I found that interesting in both my experience in an acute care environment as well as post-acute, that the average consumer assumes quality in healthcare.
Alex: Just saying highest quality how comes, a consumer says, “No duh.” Why?
Lynn: Tell me something else. Deliver this message in a more–
Lynn: Quantifiable, but not even that. Make it more gut oriented. How does that resonate with me emotionally?
Alex: Get mama home faster.
Lynn: Get mom home faster. Get her healed faster. For us, one of the things that we do a little differently than some of the other post-acute providers is we have wound care certified nurses going out to do wound care in home health and hospice. How is that important to the end user? For someone that doesn’t know much about home health, again, the assumption is you’re going to take care of us and it’s going to be the best. How do I pivot that important certification into an emotional resonance for the patient?
Alex: To where they’re going to pay more too.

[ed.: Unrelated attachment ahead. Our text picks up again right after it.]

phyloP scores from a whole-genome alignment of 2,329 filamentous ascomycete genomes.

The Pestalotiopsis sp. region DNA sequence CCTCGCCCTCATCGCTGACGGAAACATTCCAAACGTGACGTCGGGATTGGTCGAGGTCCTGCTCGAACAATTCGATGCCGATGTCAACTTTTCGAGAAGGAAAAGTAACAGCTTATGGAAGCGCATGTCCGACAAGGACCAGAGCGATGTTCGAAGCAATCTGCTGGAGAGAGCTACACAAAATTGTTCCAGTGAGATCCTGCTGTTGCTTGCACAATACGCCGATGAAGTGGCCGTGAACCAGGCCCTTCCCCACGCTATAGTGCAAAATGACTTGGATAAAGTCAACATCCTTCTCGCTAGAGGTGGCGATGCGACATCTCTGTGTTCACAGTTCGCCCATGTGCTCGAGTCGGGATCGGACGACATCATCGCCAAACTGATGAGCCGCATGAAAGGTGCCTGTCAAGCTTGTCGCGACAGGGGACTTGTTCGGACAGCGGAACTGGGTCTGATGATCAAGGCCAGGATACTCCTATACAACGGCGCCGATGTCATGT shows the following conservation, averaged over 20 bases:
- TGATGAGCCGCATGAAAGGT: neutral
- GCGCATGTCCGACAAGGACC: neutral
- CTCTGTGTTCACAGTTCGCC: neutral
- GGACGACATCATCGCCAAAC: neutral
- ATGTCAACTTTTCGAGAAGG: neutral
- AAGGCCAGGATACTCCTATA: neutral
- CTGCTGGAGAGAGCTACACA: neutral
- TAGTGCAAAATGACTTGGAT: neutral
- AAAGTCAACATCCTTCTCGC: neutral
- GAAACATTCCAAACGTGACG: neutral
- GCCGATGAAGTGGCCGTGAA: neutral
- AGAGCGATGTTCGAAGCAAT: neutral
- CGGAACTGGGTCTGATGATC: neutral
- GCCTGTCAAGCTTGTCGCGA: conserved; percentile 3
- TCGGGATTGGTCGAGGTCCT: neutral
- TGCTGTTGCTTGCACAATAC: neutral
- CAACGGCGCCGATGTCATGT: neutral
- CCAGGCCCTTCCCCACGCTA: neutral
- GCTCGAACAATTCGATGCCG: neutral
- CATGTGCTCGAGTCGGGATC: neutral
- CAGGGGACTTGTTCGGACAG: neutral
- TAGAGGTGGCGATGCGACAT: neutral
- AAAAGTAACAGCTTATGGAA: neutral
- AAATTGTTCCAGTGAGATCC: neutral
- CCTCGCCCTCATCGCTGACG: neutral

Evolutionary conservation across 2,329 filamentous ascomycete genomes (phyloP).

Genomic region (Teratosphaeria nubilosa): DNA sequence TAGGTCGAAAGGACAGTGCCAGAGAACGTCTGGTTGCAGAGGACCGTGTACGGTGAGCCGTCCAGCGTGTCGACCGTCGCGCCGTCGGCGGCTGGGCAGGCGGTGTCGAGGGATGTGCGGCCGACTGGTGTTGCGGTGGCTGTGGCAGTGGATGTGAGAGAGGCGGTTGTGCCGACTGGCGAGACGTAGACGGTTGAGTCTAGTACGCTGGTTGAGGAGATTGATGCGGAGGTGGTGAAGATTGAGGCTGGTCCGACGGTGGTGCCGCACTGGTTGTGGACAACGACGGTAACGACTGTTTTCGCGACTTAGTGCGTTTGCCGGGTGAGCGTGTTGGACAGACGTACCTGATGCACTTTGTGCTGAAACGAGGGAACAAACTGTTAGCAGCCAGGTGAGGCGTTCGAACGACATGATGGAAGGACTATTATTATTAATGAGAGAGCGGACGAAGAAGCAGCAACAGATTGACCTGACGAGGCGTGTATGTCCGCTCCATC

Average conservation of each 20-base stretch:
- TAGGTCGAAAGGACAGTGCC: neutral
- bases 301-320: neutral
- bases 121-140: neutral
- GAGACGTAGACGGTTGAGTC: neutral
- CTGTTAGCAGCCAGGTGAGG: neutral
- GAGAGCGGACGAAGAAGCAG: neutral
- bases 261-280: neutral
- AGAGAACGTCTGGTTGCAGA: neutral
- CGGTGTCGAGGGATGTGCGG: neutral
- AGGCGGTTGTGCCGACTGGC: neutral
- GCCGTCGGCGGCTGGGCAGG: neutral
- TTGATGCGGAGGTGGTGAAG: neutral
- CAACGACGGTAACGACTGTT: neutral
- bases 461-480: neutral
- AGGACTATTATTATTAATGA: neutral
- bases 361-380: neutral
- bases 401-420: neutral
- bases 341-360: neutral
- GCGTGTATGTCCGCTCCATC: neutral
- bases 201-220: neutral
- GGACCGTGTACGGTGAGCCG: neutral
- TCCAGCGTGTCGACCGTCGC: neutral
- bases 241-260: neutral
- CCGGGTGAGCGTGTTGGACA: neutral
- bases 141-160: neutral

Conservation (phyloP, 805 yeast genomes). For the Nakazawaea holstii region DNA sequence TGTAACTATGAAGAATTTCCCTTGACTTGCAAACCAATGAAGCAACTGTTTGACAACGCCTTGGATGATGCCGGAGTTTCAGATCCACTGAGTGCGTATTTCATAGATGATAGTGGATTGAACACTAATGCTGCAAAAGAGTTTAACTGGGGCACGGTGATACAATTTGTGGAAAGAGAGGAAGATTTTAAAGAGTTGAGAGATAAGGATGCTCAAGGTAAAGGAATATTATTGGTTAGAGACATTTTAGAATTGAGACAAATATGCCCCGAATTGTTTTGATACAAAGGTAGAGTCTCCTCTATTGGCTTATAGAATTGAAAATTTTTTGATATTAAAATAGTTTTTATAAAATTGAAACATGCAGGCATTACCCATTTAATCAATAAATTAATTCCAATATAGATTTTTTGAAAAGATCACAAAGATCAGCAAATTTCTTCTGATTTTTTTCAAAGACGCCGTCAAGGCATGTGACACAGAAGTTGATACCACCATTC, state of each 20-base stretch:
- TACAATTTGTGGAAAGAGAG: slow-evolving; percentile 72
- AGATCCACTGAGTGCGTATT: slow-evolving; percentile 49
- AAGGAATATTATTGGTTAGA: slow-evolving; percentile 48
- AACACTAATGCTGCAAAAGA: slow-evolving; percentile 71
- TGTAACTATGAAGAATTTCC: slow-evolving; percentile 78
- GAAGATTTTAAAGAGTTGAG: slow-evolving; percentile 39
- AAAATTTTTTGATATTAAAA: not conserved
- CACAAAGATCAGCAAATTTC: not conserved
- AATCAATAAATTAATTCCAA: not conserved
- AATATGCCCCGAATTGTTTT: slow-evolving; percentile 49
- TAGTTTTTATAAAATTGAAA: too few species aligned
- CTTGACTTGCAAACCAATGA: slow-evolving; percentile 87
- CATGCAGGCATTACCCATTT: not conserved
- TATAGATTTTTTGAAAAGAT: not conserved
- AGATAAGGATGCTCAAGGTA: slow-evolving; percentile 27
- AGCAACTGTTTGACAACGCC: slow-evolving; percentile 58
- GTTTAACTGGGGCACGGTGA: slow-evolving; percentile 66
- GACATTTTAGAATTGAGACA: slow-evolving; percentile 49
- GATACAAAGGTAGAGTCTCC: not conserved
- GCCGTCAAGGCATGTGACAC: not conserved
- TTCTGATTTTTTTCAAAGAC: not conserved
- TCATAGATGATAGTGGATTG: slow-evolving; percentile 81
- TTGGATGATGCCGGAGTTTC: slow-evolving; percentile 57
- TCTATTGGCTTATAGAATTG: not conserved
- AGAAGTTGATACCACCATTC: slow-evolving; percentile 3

Lynn: We all get paid the same depending on Medicare.
Alex: Reimbursement hasn’t changed but wages have gone through roof. You provide specialized wound care people when other competitors aren’t. Tough.
Lynn: Tough, and in a staffing shortage across the board, this isn’t just hospitals that are running across. Healthcare is in a staffing crisis. You’re doing all these things and you want to do them safely with the right number of staff. You had asked in some of the questions ahead of this podcast, “What are some of the biggest challenges you have?” For sure it’s how do we optimize our staff for the best quality outcomes for our patients? How do we also engage potential staff with those things that are important to them and bring them on and retain them?